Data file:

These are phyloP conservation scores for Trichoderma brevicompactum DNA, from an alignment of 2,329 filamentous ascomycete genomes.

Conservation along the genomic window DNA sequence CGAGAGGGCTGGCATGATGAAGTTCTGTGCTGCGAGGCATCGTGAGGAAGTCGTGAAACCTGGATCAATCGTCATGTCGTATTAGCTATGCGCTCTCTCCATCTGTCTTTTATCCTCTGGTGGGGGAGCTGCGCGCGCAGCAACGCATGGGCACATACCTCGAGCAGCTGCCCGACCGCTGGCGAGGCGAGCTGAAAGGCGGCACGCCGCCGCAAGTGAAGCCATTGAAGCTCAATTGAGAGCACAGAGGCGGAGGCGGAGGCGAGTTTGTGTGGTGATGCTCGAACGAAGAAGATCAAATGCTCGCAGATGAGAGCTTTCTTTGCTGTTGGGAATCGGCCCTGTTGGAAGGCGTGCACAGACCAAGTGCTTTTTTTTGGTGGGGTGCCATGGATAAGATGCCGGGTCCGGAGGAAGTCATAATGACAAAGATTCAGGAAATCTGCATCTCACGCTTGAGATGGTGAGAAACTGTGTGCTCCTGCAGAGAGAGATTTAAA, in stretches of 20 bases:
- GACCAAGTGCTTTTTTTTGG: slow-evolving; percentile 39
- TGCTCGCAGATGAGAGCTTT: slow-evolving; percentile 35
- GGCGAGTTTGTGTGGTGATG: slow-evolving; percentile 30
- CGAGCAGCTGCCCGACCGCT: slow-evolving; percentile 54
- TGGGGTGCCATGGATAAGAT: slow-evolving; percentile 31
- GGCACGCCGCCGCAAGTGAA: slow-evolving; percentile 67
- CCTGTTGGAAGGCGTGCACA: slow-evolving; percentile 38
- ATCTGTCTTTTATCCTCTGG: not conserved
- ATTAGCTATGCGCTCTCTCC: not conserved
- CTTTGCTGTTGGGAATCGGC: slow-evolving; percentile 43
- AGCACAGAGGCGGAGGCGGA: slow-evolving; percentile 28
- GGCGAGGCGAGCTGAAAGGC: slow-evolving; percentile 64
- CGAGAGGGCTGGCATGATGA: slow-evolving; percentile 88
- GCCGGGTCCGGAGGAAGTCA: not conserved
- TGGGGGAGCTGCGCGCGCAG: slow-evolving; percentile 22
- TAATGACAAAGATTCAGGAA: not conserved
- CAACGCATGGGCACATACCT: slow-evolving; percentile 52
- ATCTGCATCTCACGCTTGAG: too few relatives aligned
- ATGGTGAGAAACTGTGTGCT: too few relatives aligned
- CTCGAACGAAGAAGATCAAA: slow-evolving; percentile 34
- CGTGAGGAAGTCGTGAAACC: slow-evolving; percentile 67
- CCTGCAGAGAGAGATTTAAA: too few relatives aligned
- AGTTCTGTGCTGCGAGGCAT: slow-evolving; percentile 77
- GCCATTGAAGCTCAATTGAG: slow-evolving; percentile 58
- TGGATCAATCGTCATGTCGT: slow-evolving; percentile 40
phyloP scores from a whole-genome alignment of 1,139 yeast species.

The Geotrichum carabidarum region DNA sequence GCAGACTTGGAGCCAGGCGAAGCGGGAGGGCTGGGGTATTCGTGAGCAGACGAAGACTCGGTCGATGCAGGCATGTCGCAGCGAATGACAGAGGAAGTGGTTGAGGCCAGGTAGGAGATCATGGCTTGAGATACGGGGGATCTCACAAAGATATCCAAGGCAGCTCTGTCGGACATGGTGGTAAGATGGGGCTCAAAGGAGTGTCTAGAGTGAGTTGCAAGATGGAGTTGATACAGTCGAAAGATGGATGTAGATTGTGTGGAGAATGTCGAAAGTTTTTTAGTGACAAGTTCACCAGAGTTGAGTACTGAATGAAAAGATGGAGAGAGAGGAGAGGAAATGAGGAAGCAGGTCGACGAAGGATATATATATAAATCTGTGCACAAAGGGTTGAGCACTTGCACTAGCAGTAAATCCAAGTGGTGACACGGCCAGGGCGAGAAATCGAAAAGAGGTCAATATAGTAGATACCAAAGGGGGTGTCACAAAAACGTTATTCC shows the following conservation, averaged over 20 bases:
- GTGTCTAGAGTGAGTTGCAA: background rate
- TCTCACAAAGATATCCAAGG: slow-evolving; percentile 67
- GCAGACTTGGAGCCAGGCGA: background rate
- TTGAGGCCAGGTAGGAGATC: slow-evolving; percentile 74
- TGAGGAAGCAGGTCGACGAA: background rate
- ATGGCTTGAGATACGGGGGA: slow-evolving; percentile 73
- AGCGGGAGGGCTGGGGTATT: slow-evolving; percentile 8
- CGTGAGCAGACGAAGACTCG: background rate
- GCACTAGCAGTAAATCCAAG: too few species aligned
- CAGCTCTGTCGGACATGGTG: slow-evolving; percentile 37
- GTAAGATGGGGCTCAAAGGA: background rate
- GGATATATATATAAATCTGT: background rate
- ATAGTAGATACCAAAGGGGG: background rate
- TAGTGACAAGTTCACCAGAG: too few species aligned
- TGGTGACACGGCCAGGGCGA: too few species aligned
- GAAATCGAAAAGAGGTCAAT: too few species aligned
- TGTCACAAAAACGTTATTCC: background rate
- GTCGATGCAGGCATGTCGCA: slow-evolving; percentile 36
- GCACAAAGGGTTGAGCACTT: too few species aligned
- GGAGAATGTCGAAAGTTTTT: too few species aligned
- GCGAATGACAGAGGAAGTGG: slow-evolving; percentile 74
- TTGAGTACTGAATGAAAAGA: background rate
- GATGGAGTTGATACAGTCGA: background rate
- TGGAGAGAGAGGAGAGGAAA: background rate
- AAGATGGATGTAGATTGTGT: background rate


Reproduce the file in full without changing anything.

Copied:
These are phyloP conservation scores for Trichoderma brevicompactum DNA, from an alignment of 2,329 filamentous ascomycete genomes.

Conservation along the genomic window DNA sequence CGAGAGGGCTGGCATGATGAAGTTCTGTGCTGCGAGGCATCGTGAGGAAGTCGTGAAACCTGGATCAATCGTCATGTCGTATTAGCTATGCGCTCTCTCCATCTGTCTTTTATCCTCTGGTGGGGGAGCTGCGCGCGCAGCAACGCATGGGCACATACCTCGAGCAGCTGCCCGACCGCTGGCGAGGCGAGCTGAAAGGCGGCACGCCGCCGCAAGTGAAGCCATTGAAGCTCAATTGAGAGCACAGAGGCGGAGGCGGAGGCGAGTTTGTGTGGTGATGCTCGAACGAAGAAGATCAAATGCTCGCAGATGAGAGCTTTCTTTGCTGTTGGGAATCGGCCCTGTTGGAAGGCGTGCACAGACCAAGTGCTTTTTTTTGGTGGGGTGCCATGGATAAGATGCCGGGTCCGGAGGAAGTCATAATGACAAAGATTCAGGAAATCTGCATCTCACGCTTGAGATGGTGAGAAACTGTGTGCTCCTGCAGAGAGAGATTTAAA, in stretches of 20 bases:
- GACCAAGTGCTTTTTTTTGG: slow-evolving; percentile 39
- TGCTCGCAGATGAGAGCTTT: slow-evolving; percentile 35
- GGCGAGTTTGTGTGGTGATG: slow-evolving; percentile 30
- CGAGCAGCTGCCCGACCGCT: slow-evolving; percentile 54
- TGGGGTGCCATGGATAAGAT: slow-evolving; percentile 31
- GGCACGCCGCCGCAAGTGAA: slow-evolving; percentile 67
- CCTGTTGGAAGGCGTGCACA: slow-evolving; percentile 38
- ATCTGTCTTTTATCCTCTGG: not conserved
- ATTAGCTATGCGCTCTCTCC: not conserved
- CTTTGCTGTTGGGAATCGGC: slow-evolving; percentile 43
- AGCACAGAGGCGGAGGCGGA: slow-evolving; percentile 28
- GGCGAGGCGAGCTGAAAGGC: slow-evolving; percentile 64
- CGAGAGGGCTGGCATGATGA: slow-evolving; percentile 88
- GCCGGGTCCGGAGGAAGTCA: not conserved
- TGGGGGAGCTGCGCGCGCAG: slow-evolving; percentile 22
- TAATGACAAAGATTCAGGAA: not conserved
- CAACGCATGGGCACATACCT: slow-evolving; percentile 52
- ATCTGCATCTCACGCTTGAG: too few relatives aligned
- ATGGTGAGAAACTGTGTGCT: too few relatives aligned
- CTCGAACGAAGAAGATCAAA: slow-evolving; percentile 34
- CGTGAGGAAGTCGTGAAACC: slow-evolving; percentile 67
- CCTGCAGAGAGAGATTTAAA: too few relatives aligned
- AGTTCTGTGCTGCGAGGCAT: slow-evolving; percentile 77
- GCCATTGAAGCTCAATTGAG: slow-evolving; percentile 58
- TGGATCAATCGTCATGTCGT: slow-evolving; percentile 40
phyloP scores from a whole-genome alignment of 1,139 yeast species.

The Geotrichum carabidarum region DNA sequence GCAGACTTGGAGCCAGGCGAAGCGGGAGGGCTGGGGTATTCGTGAGCAGACGAAGACTCGGTCGATGCAGGCATGTCGCAGCGAATGACAGAGGAAGTGGTTGAGGCCAGGTAGGAGATCATGGCTTGAGATACGGGGGATCTCACAAAGATATCCAAGGCAGCTCTGTCGGACATGGTGGTAAGATGGGGCTCAAAGGAGTGTCTAGAGTGAGTTGCAAGATGGAGTTGATACAGTCGAAAGATGGATGTAGATTGTGTGGAGAATGTCGAAAGTTTTTTAGTGACAAGTTCACCAGAGTTGAGTACTGAATGAAAAGATGGAGAGAGAGGAGAGGAAATGAGGAAGCAGGTCGACGAAGGATATATATATAAATCTGTGCACAAAGGGTTGAGCACTTGCACTAGCAGTAAATCCAAGTGGTGACACGGCCAGGGCGAGAAATCGAAAAGAGGTCAATATAGTAGATACCAAAGGGGGTGTCACAAAAACGTTATTCC shows the following conservation, averaged over 20 bases:
- GTGTCTAGAGTGAGTTGCAA: background rate
- TCTCACAAAGATATCCAAGG: slow-evolving; percentile 67
- GCAGACTTGGAGCCAGGCGA: background rate
- TTGAGGCCAGGTAGGAGATC: slow-evolving; percentile 74
- TGAGGAAGCAGGTCGACGAA: background rate
- ATGGCTTGAGATACGGGGGA: slow-evolving; percentile 73
- AGCGGGAGGGCTGGGGTATT: slow-evolving; percentile 8
- CGTGAGCAGACGAAGACTCG: background rate
- GCACTAGCAGTAAATCCAAG: too few species aligned
- CAGCTCTGTCGGACATGGTG: slow-evolving; percentile 37
- GTAAGATGGGGCTCAAAGGA: background rate
- GGATATATATATAAATCTGT: background rate
- ATAGTAGATACCAAAGGGGG: background rate
- TAGTGACAAGTTCACCAGAG: too few species aligned
- TGGTGACACGGCCAGGGCGA: too few species aligned
- GAAATCGAAAAGAGGTCAAT: too few species aligned
- TGTCACAAAAACGTTATTCC: background rate
- GTCGATGCAGGCATGTCGCA: slow-evolving; percentile 36
- GCACAAAGGGTTGAGCACTT: too few species aligned
- GGAGAATGTCGAAAGTTTTT: too few species aligned
- GCGAATGACAGAGGAAGTGG: slow-evolving; percentile 74
- TTGAGTACTGAATGAAAAGA: background rate
- GATGGAGTTGATACAGTCGA: background rate
- TGGAGAGAGAGGAGAGGAAA: background rate
- AAGATGGATGTAGATTGTGT: background rate